American firms are entranced by China’s potential market size. In fact, its size is generally one of two main criteria considered when American firms make the decision to sell there. The other is the burgeoning disposable income of the middle class. Unfortunately, only focusing on the size and disposable income of the Chinese middle class—while ignoring cultural aspects—can lead to a suboptimal outcome.
Many assumptions regarding the Chinese middle class market are untrue. For one, it’s not as large as many think. And its disposable income is not a sound guide to estimating sales. Instead, the focus should include culture: the key to understanding the Chinese consumer. In China, culture has a tremendous impact on decision making patterns, buying habits and value perceptions of products.
According to the World Bank and the National Bureau of Statistics of China (NBSC), in 2006 China’s population slightly exceeded 1.3 billion people. Generally, this population can be divided into three consumer categories:
The first category, subsistence shoppers, includes those who live in poverty or at the level of subsistence. This group is interested in the cheapest possible necessities—nothing else. NBSC statistics for the year 2006 indicate there are just under one billion rurally-registered Chinese with an annual average income of approximately $500.
The second category, rich and affluent shoppers, includes the wealthiest category, plus those who can spend without consideration of cost. These shoppers, numbering approximately 20 million, typically buy high priced, high quality brand named items. According to McKinsey and Company, in 2007 this truly rich group comprised 1.5 million people.
The third category, the Chinese middle class, is thought to number approximately 300 million people. In reality, however, the number is much smaller. In the Business Week article, entitled “China’s Illusory Middle Class,” UBS, Goldman Sachs and McKinsey and Company defined the Chinese middle class differently. However, all three agreed that the minimum number of Chinese middle class consumers is no less than 100 million. Thus, from a conservative perspective, American firms interested in selling to China can comfortably estimate 100 million potential customers for their products.
This is exactly the point where selling in China gets tricky. A potential market of 100 million consumers is nothing to ignore or disdain. However, just considering size or disposable income does not reflect true market conditions.
The Chinese middle class consumer is complex. Surprising to many, three specific cultural areas, unrelated to disposable income, directly impact buying decisions. First, the Chinese middle class is very brand conscious. And it’s also “face” sensitive, indicating a purchase can validate or reinforce status and project an image or level of success necessary to impress family, friends, acquaintances and coworkers.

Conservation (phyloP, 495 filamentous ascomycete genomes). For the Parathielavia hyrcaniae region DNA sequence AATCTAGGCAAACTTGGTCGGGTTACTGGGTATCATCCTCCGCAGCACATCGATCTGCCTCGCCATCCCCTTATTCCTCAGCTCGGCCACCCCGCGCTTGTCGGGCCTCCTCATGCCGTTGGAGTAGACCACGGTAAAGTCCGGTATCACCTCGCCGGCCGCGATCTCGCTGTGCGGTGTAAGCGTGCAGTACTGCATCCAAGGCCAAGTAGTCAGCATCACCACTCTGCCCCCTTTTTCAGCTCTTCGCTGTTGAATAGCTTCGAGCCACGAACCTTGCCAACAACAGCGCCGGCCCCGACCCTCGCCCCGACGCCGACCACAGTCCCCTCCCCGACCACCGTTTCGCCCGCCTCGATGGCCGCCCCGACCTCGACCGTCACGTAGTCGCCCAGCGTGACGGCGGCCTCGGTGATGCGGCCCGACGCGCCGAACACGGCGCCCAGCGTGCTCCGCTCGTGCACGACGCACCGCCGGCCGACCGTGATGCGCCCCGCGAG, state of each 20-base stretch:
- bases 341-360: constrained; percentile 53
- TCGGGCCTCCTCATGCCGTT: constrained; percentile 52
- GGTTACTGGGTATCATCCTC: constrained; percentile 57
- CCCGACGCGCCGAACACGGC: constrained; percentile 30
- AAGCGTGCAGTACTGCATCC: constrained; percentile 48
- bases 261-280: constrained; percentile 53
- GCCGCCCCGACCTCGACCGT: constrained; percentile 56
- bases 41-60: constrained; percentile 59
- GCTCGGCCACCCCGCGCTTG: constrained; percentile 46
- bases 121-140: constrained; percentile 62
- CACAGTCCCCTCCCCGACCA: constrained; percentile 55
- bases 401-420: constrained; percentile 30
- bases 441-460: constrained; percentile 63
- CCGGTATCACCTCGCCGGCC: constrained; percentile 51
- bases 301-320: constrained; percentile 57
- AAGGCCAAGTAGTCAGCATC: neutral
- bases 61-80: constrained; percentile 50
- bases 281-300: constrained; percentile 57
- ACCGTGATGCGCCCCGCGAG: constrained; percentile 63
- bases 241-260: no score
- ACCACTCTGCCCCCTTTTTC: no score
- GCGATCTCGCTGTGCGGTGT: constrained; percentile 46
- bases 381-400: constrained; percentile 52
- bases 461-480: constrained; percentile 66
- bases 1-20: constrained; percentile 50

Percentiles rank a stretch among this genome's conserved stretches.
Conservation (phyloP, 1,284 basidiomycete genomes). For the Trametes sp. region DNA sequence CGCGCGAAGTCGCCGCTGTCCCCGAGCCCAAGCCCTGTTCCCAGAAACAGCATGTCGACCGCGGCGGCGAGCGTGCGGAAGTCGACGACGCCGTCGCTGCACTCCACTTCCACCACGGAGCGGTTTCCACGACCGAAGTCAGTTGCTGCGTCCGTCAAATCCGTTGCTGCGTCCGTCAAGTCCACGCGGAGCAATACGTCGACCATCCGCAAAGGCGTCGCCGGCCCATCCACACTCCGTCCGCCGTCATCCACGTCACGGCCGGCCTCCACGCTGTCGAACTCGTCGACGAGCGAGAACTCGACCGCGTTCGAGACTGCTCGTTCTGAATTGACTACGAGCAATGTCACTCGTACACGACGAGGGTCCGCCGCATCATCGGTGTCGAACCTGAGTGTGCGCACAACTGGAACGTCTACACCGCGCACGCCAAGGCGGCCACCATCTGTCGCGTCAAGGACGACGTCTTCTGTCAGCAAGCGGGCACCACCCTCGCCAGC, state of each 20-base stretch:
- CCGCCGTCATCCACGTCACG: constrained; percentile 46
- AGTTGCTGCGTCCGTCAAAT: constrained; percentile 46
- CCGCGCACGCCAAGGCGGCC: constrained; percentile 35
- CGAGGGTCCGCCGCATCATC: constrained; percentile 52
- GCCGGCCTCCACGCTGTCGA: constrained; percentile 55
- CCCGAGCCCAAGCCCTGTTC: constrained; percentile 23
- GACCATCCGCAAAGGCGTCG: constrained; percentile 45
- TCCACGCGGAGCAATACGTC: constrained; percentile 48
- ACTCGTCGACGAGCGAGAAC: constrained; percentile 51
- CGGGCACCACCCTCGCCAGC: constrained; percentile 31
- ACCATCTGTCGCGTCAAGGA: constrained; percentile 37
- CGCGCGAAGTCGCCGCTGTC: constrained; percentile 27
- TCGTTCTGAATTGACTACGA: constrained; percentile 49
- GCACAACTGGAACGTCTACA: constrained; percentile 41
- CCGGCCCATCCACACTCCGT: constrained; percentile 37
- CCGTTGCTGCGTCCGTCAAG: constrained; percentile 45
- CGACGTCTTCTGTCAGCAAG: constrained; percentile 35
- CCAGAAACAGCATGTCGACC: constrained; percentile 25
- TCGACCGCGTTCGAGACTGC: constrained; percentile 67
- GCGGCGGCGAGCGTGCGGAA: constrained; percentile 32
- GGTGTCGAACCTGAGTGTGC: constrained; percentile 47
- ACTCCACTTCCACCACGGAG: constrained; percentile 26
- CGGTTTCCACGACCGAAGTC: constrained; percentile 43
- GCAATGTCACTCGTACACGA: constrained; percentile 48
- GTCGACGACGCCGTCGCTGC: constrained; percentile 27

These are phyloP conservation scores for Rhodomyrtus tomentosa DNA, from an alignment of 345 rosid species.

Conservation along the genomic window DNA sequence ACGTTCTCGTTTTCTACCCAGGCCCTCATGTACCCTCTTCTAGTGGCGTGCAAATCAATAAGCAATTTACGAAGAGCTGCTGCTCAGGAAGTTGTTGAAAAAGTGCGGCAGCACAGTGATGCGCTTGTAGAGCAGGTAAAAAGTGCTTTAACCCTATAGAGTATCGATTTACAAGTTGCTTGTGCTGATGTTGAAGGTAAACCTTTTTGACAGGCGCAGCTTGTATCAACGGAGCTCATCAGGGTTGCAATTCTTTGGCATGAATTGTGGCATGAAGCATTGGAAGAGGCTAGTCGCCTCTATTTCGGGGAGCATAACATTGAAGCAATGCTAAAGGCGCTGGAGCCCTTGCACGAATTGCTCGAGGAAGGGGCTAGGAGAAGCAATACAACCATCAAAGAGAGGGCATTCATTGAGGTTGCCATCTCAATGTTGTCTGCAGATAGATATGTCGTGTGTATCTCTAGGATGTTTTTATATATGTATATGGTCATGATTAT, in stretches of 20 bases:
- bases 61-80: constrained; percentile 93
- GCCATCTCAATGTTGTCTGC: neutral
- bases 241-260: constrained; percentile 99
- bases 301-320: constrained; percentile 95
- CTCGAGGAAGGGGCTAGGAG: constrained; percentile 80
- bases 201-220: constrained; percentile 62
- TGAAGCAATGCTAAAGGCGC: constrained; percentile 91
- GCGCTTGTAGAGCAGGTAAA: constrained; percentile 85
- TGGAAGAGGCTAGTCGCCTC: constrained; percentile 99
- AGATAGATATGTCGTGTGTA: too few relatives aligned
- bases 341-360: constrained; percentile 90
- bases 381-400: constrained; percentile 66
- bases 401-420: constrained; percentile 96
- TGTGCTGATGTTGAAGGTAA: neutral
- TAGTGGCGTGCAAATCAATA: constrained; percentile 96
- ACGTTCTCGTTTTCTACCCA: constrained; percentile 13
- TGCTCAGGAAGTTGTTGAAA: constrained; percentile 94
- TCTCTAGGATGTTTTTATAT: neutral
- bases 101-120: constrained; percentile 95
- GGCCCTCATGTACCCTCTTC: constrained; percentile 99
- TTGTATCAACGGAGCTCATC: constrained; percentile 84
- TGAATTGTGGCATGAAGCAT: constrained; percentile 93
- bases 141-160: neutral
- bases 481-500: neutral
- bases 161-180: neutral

Second, and seemingly contradictory, the Chinese middle class typically looks for bargains. Third, purchases Chinese consumers view as necessities or “face” related are entirely different from those of American consumers.
Shoes and mobile phones are sound examples of purchases that are brand or “face” sensitive. Many American firms assume Chinese middle class consumers will buy more of a high quality brand named product if it is discounted. In most cases, the opposite is true.
If available, Chinese consumers are likely to buy gray market unlocked iPhones even though the cost exceeds $800, and is a large percentage of annual income. If they can’t obtain the cash or do not have the necessary connections to obtain an iPhone, middle class Chinese consumers typically will purchase the best Motorola or Samsung mobile phone for $500 or at a higher price point.
When shoe shopping, this consumer group may not be able to obtain a $1,000 pair. Instead, they may prefer to purchase a $110 shoe over a $70 pair of seemingly equal popularity or similar status.
Unfortunately, this type of shopping pattern—where consumers prefer to pay high-end prices for status symbols—is not consistent across the board. If it were, American companies would be thrilled.
The reason: many products have no discernible brand or “face” value. These include toiletries and toothpaste, home phones and furniture, where style may be more important.
Chinese consumers have a seemingly undeniable quest for bargains. In fact, they often spend hours searching for one or two items. Does this behavior contradict “face” sensitive purchase patterns?
Surprisingly, bargain shopping actually complements “face” sensitive purchases. The middle class consumer is typically looking for two types of bargains: products that are not brand or “face” sensitive (where many products may meet the consumer’s threshold), and the occasional bargain on brand named goods with “face” value.
The Chinese market offers a wide variety of opportunities to American firms considering expanding there. It is critical, however, for these firms to understand that while the Chinese market is large, it has a limited number of potential customers, and it is not a market for all products.
Firms considering entering the Chinese market must perform due diligence and sound market research. And most importantly, this research must be culturally nuanced and consider more than disposable income. Focusing on and understanding which categories of products are brand and “face” sensitive—then learning how to establish your brand in the Chinese marketplace—is the key to successful selling in China.
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